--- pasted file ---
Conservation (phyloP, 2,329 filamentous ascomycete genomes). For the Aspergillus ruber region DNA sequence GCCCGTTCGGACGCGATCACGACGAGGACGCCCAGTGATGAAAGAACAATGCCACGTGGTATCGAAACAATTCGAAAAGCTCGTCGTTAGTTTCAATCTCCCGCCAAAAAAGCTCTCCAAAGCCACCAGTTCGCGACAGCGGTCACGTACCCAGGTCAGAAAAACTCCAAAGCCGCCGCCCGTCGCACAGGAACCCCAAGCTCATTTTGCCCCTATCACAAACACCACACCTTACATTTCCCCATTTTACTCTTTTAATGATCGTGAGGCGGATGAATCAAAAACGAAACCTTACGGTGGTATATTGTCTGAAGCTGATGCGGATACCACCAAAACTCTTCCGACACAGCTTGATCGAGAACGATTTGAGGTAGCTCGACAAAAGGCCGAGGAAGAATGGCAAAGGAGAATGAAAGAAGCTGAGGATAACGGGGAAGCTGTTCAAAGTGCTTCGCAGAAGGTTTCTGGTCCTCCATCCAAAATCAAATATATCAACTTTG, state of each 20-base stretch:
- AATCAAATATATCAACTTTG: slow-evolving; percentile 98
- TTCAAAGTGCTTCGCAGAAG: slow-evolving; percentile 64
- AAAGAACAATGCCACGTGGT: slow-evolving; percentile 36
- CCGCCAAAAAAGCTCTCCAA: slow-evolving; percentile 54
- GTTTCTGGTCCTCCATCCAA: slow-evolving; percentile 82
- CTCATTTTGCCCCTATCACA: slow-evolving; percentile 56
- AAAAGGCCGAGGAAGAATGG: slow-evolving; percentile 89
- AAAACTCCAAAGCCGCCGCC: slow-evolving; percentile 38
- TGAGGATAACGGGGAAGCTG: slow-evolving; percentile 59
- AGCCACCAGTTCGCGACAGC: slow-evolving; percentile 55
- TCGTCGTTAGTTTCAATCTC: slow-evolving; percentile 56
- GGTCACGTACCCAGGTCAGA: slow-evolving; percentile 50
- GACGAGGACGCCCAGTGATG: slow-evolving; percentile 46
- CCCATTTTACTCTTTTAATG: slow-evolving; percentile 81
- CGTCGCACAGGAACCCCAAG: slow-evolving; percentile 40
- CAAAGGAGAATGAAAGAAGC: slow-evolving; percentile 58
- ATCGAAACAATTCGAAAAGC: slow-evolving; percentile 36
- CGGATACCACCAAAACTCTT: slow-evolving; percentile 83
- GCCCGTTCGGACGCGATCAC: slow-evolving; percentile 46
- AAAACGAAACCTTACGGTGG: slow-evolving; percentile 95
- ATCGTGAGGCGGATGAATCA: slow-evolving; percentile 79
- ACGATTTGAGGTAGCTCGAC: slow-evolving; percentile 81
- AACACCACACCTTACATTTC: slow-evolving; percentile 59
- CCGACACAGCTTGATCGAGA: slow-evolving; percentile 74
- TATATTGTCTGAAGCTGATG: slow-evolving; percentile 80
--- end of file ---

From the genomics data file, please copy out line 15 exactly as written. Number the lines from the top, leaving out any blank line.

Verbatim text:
- CCCATTTTACTCTTTTAATG: slow-evolving; percentile 81